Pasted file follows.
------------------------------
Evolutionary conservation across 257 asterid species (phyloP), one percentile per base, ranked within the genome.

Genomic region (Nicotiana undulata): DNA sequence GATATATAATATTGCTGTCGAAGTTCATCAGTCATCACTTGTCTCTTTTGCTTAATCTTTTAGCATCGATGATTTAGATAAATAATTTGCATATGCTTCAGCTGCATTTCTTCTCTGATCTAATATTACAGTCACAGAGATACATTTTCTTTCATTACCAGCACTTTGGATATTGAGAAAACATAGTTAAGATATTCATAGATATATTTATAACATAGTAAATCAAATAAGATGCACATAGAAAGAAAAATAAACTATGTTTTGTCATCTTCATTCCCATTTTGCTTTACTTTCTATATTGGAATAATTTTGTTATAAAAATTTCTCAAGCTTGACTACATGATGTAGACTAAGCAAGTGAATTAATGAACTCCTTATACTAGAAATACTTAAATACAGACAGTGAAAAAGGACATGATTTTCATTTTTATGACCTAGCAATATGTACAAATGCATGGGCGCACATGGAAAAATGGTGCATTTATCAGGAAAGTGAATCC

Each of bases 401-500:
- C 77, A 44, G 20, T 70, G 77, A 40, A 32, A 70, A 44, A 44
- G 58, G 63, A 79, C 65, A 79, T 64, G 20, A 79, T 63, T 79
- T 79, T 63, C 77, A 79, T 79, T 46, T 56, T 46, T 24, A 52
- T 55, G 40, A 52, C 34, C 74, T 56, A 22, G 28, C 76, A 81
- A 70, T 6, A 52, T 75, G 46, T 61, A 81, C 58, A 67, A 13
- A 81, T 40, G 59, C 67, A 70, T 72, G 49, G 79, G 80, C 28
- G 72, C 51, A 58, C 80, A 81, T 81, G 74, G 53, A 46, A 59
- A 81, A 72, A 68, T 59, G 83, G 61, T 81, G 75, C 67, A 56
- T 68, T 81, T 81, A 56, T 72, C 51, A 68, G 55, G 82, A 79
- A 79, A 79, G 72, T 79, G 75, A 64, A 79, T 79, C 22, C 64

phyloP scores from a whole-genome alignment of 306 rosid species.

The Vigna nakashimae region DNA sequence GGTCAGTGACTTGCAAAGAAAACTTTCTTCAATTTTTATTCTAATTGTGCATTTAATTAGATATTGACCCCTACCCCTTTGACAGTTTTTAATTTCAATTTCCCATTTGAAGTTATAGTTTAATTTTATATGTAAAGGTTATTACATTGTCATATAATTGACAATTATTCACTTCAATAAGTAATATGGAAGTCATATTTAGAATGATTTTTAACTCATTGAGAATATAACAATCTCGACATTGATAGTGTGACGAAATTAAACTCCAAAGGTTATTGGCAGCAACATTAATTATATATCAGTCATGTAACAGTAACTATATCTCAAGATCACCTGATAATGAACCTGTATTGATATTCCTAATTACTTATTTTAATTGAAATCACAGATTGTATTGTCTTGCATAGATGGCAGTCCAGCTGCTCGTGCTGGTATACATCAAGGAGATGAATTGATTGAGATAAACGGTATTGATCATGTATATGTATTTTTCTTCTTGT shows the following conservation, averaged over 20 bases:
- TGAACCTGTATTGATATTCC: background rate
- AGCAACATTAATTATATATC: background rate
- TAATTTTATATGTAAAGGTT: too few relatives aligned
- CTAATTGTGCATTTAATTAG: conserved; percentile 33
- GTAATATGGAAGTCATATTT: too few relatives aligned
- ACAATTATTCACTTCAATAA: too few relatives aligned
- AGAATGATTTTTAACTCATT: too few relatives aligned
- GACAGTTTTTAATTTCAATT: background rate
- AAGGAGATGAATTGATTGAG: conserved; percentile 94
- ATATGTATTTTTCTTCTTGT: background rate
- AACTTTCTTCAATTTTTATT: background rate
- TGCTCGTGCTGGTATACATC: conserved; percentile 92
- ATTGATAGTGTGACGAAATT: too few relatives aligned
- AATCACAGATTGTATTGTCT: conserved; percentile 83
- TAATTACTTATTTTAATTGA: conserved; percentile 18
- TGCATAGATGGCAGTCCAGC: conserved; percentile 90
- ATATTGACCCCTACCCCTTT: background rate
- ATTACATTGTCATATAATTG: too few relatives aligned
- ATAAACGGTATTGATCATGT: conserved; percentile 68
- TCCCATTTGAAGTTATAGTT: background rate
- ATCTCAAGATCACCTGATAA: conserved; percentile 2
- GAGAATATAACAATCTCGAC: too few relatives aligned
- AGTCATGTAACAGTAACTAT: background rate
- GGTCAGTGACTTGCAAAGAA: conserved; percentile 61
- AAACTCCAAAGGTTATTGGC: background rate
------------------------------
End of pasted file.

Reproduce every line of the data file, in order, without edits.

Evolutionary conservation across 257 asterid species (phyloP), one percentile per base, ranked within the genome.

Genomic region (Nicotiana undulata): DNA sequence GATATATAATATTGCTGTCGAAGTTCATCAGTCATCACTTGTCTCTTTTGCTTAATCTTTTAGCATCGATGATTTAGATAAATAATTTGCATATGCTTCAGCTGCATTTCTTCTCTGATCTAATATTACAGTCACAGAGATACATTTTCTTTCATTACCAGCACTTTGGATATTGAGAAAACATAGTTAAGATATTCATAGATATATTTATAACATAGTAAATCAAATAAGATGCACATAGAAAGAAAAATAAACTATGTTTTGTCATCTTCATTCCCATTTTGCTTTACTTTCTATATTGGAATAATTTTGTTATAAAAATTTCTCAAGCTTGACTACATGATGTAGACTAAGCAAGTGAATTAATGAACTCCTTATACTAGAAATACTTAAATACAGACAGTGAAAAAGGACATGATTTTCATTTTTATGACCTAGCAATATGTACAAATGCATGGGCGCACATGGAAAAATGGTGCATTTATCAGGAAAGTGAATCC

Each of bases 401-500:
- C 77, A 44, G 20, T 70, G 77, A 40, A 32, A 70, A 44, A 44
- G 58, G 63, A 79, C 65, A 79, T 64, G 20, A 79, T 63, T 79
- T 79, T 63, C 77, A 79, T 79, T 46, T 56, T 46, T 24, A 52
- T 55, G 40, A 52, C 34, C 74, T 56, A 22, G 28, C 76, A 81
- A 70, T 6, A 52, T 75, G 46, T 61, A 81, C 58, A 67, A 13
- A 81, T 40, G 59, C 67, A 70, T 72, G 49, G 79, G 80, C 28
- G 72, C 51, A 58, C 80, A 81, T 81, G 74, G 53, A 46, A 59
- A 81, A 72, A 68, T 59, G 83, G 61, T 81, G 75, C 67, A 56
- T 68, T 81, T 81, A 56, T 72, C 51, A 68, G 55, G 82, A 79
- A 79, A 79, G 72, T 79, G 75, A 64, A 79, T 79, C 22, C 64

phyloP scores from a whole-genome alignment of 306 rosid species.

The Vigna nakashimae region DNA sequence GGTCAGTGACTTGCAAAGAAAACTTTCTTCAATTTTTATTCTAATTGTGCATTTAATTAGATATTGACCCCTACCCCTTTGACAGTTTTTAATTTCAATTTCCCATTTGAAGTTATAGTTTAATTTTATATGTAAAGGTTATTACATTGTCATATAATTGACAATTATTCACTTCAATAAGTAATATGGAAGTCATATTTAGAATGATTTTTAACTCATTGAGAATATAACAATCTCGACATTGATAGTGTGACGAAATTAAACTCCAAAGGTTATTGGCAGCAACATTAATTATATATCAGTCATGTAACAGTAACTATATCTCAAGATCACCTGATAATGAACCTGTATTGATATTCCTAATTACTTATTTTAATTGAAATCACAGATTGTATTGTCTTGCATAGATGGCAGTCCAGCTGCTCGTGCTGGTATACATCAAGGAGATGAATTGATTGAGATAAACGGTATTGATCATGTATATGTATTTTTCTTCTTGT shows the following conservation, averaged over 20 bases:
- TGAACCTGTATTGATATTCC: background rate
- AGCAACATTAATTATATATC: background rate
- TAATTTTATATGTAAAGGTT: too few relatives aligned
- CTAATTGTGCATTTAATTAG: conserved; percentile 33
- GTAATATGGAAGTCATATTT: too few relatives aligned
- ACAATTATTCACTTCAATAA: too few relatives aligned
- AGAATGATTTTTAACTCATT: too few relatives aligned
- GACAGTTTTTAATTTCAATT: background rate
- AAGGAGATGAATTGATTGAG: conserved; percentile 94
- ATATGTATTTTTCTTCTTGT: background rate
- AACTTTCTTCAATTTTTATT: background rate
- TGCTCGTGCTGGTATACATC: conserved; percentile 92
- ATTGATAGTGTGACGAAATT: too few relatives aligned
- AATCACAGATTGTATTGTCT: conserved; percentile 83
- TAATTACTTATTTTAATTGA: conserved; percentile 18
- TGCATAGATGGCAGTCCAGC: conserved; percentile 90
- ATATTGACCCCTACCCCTTT: background rate
- ATTACATTGTCATATAATTG: too few relatives aligned
- ATAAACGGTATTGATCATGT: conserved; percentile 68
- TCCCATTTGAAGTTATAGTT: background rate
- ATCTCAAGATCACCTGATAA: conserved; percentile 2
- GAGAATATAACAATCTCGAC: too few relatives aligned
- AGTCATGTAACAGTAACTAT: background rate
- GGTCAGTGACTTGCAAAGAA: conserved; percentile 61
- AAACTCCAAAGGTTATTGGC: background rate